Politics & Government

McCrory campaign expands ballot complaints to 52 counties

Gov. Pat McCrory speaks to the media Monday, March 28, 2016 in Clayton, N.C.
Gov. Pat McCrory speaks to the media Monday, March 28, 2016 in Clayton, N.C. jhknight@newsobserver.com

Gov. Pat McCrory’s campaign announced late Thursday that 50 more election complaints have been filed – bringing the total number of counties with contested election results to 52 of the state’s 100 counties, including Mecklenburg.

The latest complaints say ballots were cast by people who were dead, were convicted felons or had already voted.

“With each passing day, we discover more and more cases of voting fraud and irregularities,” McCrory campaign manager Russell Peck said in a news release. “We intend to make sure that every vote is properly counted and serious voter fraud concerns are addressed before the results of the election can be determined.”

The expanded number of complaints will likely further delay the process of certifying election results, which currently have Democrat Roy Cooper leading McCrory by about 5,000 votes. Counties can’t finalize their election results until all complaints are resolved, according to a memo from the State Board of Elections.

In Mecklenburg County, Elections Director Michael Dickerson said the protest involved questions about the closing down of three voting machines on Election Day. He said he’ll present the protest to the board Friday for a preliminary hearing.

“We want everybody to be satisfied with our process,” Dickerson said.

Dickerson also said he’s going to present the board with up to 1,800 provisional ballots to review. The board is waiting for information from the state elections board and the Division of Motor Vehicles to process another 2,000.

Other Charlotte-area counties with challenged results are Cabarrus, Gaston and Iredell.

In Guilford County, the complaints say that nine voters cast ballots in another state, eight felons voted, and one dead person voted. All were filed by William Clark Porter, who is a committee chairman for the Guilford County Republican Party. He calls on the county elections board to throw out the contested ballots.

The elections board held a preliminary hearing Thursday and voted 2-1 that there was “probable cause” for a full review, which is scheduled for Friday.

Wake County Republican Party leader Charles Hellwig filed complaints arguing that two dead people and three felons voted, and that 22 people voted in other states. The two dead people Hellwig listed died before early voting began but after the absentee voting period began. Under state law, ballots are still counted if a person voted but died before Election Day.

Cooper’s campaign said Thursday that the complaints are “unacceptable.”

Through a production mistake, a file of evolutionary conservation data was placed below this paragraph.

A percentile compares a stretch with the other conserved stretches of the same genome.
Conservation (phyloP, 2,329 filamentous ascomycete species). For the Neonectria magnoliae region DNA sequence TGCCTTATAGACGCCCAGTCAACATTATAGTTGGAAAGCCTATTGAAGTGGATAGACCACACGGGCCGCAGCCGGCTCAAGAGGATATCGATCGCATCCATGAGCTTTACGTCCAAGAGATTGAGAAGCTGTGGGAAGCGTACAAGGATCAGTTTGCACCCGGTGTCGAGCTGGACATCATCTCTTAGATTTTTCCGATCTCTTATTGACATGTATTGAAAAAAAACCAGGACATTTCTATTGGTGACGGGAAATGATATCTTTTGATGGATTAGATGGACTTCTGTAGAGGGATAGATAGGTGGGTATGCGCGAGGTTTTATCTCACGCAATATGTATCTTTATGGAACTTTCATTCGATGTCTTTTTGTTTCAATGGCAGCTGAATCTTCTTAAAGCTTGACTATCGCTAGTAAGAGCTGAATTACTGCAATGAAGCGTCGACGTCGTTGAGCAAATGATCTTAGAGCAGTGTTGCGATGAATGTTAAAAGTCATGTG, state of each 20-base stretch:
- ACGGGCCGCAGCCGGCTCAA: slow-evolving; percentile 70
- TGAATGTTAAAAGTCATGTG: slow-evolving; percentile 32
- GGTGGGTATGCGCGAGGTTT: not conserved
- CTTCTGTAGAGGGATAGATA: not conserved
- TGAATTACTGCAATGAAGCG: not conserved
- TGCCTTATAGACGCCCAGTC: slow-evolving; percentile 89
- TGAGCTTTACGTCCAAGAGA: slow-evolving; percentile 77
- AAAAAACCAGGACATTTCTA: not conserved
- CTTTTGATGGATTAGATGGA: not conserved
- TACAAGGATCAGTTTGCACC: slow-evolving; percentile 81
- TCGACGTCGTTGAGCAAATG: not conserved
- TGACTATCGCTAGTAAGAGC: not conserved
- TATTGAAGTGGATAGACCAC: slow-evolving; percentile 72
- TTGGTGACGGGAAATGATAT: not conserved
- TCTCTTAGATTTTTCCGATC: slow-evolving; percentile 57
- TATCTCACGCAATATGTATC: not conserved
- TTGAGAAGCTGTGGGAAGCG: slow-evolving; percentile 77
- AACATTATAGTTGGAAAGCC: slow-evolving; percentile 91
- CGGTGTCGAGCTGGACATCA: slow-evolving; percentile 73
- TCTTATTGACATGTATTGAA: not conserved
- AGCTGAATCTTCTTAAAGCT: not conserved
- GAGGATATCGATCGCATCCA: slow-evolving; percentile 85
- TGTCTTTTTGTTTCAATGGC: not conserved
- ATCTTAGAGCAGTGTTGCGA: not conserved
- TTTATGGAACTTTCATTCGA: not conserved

“Gov. McCrory has set a new standard for desperation in his attempts to undermine the results of an election he lost,” Cooper spokesman Ford Porter said in a news release. “The truth is this election was administered by Republicans appointed by Gov. McCrory himself.”

McCrory’s campaign countered that the concerns show why “Cooper fought so hard against voter ID,” referring to the attorney general’s opposition to a photo ID requirement struck down by a federal court.

The new allegations are in addition to 12 election complaints the campaign said would be filed about absentee ballots. Those complaints – several of which hadn’t been filed by Thursday afternoon – involve groups that received funding from the N.C. Democratic Party and assisted voters with filling out absentee ballots. Counties now must hold hearings on the complaints, and some counties have multiple complaints to review.

The expanded number of complaints will likely further delay the process of certifying election results, which currently have Democrat Roy Cooper leading McCrory by about 5,000 votes. Counties can’t finalize their election results until all complaints are resolved, according to a memo from the State Board of Elections.

Bladen County’s elections board is expected to meet Friday to review a complaint about hundreds of absentee ballots. Those ballots appear to be filled out with assistance from the Bladen County Improvement Association PAC, which received $2,500 from the N.C. Democratic Party for its get-out-the-vote efforts.

It’s legal to help someone fill out their absentee ballot, but the person assisting must sign a disclosure on the ballot form. Several Improvement Association workers didn’t sign the disclosure even though they wrote in a write-in candidate on behalf of the voter.

Charlotte Observer staff writer Jim Morrill contributed.

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